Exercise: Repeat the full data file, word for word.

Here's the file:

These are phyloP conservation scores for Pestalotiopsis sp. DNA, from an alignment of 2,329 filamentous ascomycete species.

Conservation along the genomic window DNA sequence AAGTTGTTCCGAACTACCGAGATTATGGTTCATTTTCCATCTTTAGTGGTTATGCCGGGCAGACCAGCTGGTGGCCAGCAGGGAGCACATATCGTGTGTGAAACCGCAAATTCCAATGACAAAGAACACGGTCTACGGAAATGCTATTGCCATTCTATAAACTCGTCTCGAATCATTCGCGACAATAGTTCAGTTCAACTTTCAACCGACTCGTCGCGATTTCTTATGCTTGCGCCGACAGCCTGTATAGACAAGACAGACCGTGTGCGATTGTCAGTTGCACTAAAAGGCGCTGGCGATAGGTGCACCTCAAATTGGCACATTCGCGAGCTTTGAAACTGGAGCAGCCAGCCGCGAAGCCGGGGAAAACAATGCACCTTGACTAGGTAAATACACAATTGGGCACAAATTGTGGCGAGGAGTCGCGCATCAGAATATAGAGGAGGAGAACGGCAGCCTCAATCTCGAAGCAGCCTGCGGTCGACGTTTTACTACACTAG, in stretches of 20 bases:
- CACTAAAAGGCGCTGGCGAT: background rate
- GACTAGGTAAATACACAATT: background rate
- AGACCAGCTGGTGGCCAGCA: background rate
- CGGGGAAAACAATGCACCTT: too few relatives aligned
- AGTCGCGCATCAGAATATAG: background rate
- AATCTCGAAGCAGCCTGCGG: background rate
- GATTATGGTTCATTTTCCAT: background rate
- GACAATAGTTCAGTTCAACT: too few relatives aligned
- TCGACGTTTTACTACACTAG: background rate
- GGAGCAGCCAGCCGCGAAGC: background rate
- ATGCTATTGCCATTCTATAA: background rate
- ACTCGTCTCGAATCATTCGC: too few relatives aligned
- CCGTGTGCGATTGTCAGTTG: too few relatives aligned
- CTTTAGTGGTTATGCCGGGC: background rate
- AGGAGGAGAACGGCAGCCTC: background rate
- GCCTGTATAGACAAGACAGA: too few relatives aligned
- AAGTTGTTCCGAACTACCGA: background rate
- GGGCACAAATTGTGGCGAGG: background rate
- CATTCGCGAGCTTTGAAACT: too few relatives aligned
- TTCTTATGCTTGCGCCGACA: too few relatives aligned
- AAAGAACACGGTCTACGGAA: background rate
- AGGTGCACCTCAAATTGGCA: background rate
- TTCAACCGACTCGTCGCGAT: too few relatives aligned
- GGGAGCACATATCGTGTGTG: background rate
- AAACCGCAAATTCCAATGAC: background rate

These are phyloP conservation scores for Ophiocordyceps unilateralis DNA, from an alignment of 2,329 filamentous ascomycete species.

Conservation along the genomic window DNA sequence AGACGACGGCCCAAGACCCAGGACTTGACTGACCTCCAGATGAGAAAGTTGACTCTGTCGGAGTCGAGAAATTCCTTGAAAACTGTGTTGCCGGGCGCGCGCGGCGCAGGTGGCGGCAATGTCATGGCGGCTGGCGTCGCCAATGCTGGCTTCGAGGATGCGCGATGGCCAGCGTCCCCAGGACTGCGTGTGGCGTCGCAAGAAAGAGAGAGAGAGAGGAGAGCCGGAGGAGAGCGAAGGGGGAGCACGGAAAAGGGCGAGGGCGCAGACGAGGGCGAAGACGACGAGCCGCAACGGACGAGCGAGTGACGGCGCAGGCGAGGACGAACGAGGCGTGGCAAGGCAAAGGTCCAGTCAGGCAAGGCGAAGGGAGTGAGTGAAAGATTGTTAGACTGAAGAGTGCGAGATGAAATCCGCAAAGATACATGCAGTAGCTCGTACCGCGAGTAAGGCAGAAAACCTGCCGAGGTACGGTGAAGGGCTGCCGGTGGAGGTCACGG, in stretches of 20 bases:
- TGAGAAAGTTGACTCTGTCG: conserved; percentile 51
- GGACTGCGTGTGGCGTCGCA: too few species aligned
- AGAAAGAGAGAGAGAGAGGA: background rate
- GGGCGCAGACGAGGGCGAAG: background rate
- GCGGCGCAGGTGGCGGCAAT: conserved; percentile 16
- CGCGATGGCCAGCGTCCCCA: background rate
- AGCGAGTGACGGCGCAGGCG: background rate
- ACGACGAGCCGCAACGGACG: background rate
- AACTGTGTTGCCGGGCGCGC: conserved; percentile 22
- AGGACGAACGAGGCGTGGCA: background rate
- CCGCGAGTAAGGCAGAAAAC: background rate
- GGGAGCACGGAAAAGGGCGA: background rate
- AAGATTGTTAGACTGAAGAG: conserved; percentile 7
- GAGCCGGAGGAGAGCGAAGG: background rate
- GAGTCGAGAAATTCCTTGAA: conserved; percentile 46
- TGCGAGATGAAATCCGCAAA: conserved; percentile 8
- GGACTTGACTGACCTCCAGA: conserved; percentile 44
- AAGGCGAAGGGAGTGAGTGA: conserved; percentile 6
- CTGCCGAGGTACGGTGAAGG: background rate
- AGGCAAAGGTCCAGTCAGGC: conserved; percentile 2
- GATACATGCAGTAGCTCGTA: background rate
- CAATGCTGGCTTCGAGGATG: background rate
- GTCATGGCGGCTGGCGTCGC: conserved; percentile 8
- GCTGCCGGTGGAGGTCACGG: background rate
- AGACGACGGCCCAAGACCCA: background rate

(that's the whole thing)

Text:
These are phyloP conservation scores for Pestalotiopsis sp. DNA, from an alignment of 2,329 filamentous ascomycete species.

Conservation along the genomic window DNA sequence AAGTTGTTCCGAACTACCGAGATTATGGTTCATTTTCCATCTTTAGTGGTTATGCCGGGCAGACCAGCTGGTGGCCAGCAGGGAGCACATATCGTGTGTGAAACCGCAAATTCCAATGACAAAGAACACGGTCTACGGAAATGCTATTGCCATTCTATAAACTCGTCTCGAATCATTCGCGACAATAGTTCAGTTCAACTTTCAACCGACTCGTCGCGATTTCTTATGCTTGCGCCGACAGCCTGTATAGACAAGACAGACCGTGTGCGATTGTCAGTTGCACTAAAAGGCGCTGGCGATAGGTGCACCTCAAATTGGCACATTCGCGAGCTTTGAAACTGGAGCAGCCAGCCGCGAAGCCGGGGAAAACAATGCACCTTGACTAGGTAAATACACAATTGGGCACAAATTGTGGCGAGGAGTCGCGCATCAGAATATAGAGGAGGAGAACGGCAGCCTCAATCTCGAAGCAGCCTGCGGTCGACGTTTTACTACACTAG, in stretches of 20 bases:
- CACTAAAAGGCGCTGGCGAT: background rate
- GACTAGGTAAATACACAATT: background rate
- AGACCAGCTGGTGGCCAGCA: background rate
- CGGGGAAAACAATGCACCTT: too few relatives aligned
- AGTCGCGCATCAGAATATAG: background rate
- AATCTCGAAGCAGCCTGCGG: background rate
- GATTATGGTTCATTTTCCAT: background rate
- GACAATAGTTCAGTTCAACT: too few relatives aligned
- TCGACGTTTTACTACACTAG: background rate
- GGAGCAGCCAGCCGCGAAGC: background rate
- ATGCTATTGCCATTCTATAA: background rate
- ACTCGTCTCGAATCATTCGC: too few relatives aligned
- CCGTGTGCGATTGTCAGTTG: too few relatives aligned
- CTTTAGTGGTTATGCCGGGC: background rate
- AGGAGGAGAACGGCAGCCTC: background rate
- GCCTGTATAGACAAGACAGA: too few relatives aligned
- AAGTTGTTCCGAACTACCGA: background rate
- GGGCACAAATTGTGGCGAGG: background rate
- CATTCGCGAGCTTTGAAACT: too few relatives aligned
- TTCTTATGCTTGCGCCGACA: too few relatives aligned
- AAAGAACACGGTCTACGGAA: background rate
- AGGTGCACCTCAAATTGGCA: background rate
- TTCAACCGACTCGTCGCGAT: too few relatives aligned
- GGGAGCACATATCGTGTGTG: background rate
- AAACCGCAAATTCCAATGAC: background rate

These are phyloP conservation scores for Ophiocordyceps unilateralis DNA, from an alignment of 2,329 filamentous ascomycete species.

Conservation along the genomic window DNA sequence AGACGACGGCCCAAGACCCAGGACTTGACTGACCTCCAGATGAGAAAGTTGACTCTGTCGGAGTCGAGAAATTCCTTGAAAACTGTGTTGCCGGGCGCGCGCGGCGCAGGTGGCGGCAATGTCATGGCGGCTGGCGTCGCCAATGCTGGCTTCGAGGATGCGCGATGGCCAGCGTCCCCAGGACTGCGTGTGGCGTCGCAAGAAAGAGAGAGAGAGAGGAGAGCCGGAGGAGAGCGAAGGGGGAGCACGGAAAAGGGCGAGGGCGCAGACGAGGGCGAAGACGACGAGCCGCAACGGACGAGCGAGTGACGGCGCAGGCGAGGACGAACGAGGCGTGGCAAGGCAAAGGTCCAGTCAGGCAAGGCGAAGGGAGTGAGTGAAAGATTGTTAGACTGAAGAGTGCGAGATGAAATCCGCAAAGATACATGCAGTAGCTCGTACCGCGAGTAAGGCAGAAAACCTGCCGAGGTACGGTGAAGGGCTGCCGGTGGAGGTCACGG, in stretches of 20 bases:
- TGAGAAAGTTGACTCTGTCG: conserved; percentile 51
- GGACTGCGTGTGGCGTCGCA: too few species aligned
- AGAAAGAGAGAGAGAGAGGA: background rate
- GGGCGCAGACGAGGGCGAAG: background rate
- GCGGCGCAGGTGGCGGCAAT: conserved; percentile 16
- CGCGATGGCCAGCGTCCCCA: background rate
- AGCGAGTGACGGCGCAGGCG: background rate
- ACGACGAGCCGCAACGGACG: background rate
- AACTGTGTTGCCGGGCGCGC: conserved; percentile 22
- AGGACGAACGAGGCGTGGCA: background rate
- CCGCGAGTAAGGCAGAAAAC: background rate
- GGGAGCACGGAAAAGGGCGA: background rate
- AAGATTGTTAGACTGAAGAG: conserved; percentile 7
- GAGCCGGAGGAGAGCGAAGG: background rate
- GAGTCGAGAAATTCCTTGAA: conserved; percentile 46
- TGCGAGATGAAATCCGCAAA: conserved; percentile 8
- GGACTTGACTGACCTCCAGA: conserved; percentile 44
- AAGGCGAAGGGAGTGAGTGA: conserved; percentile 6
- CTGCCGAGGTACGGTGAAGG: background rate
- AGGCAAAGGTCCAGTCAGGC: conserved; percentile 2
- GATACATGCAGTAGCTCGTA: background rate
- CAATGCTGGCTTCGAGGATG: background rate
- GTCATGGCGGCTGGCGTCGC: conserved; percentile 8
- GCTGCCGGTGGAGGTCACGG: background rate
- AGACGACGGCCCAAGACCCA: background rate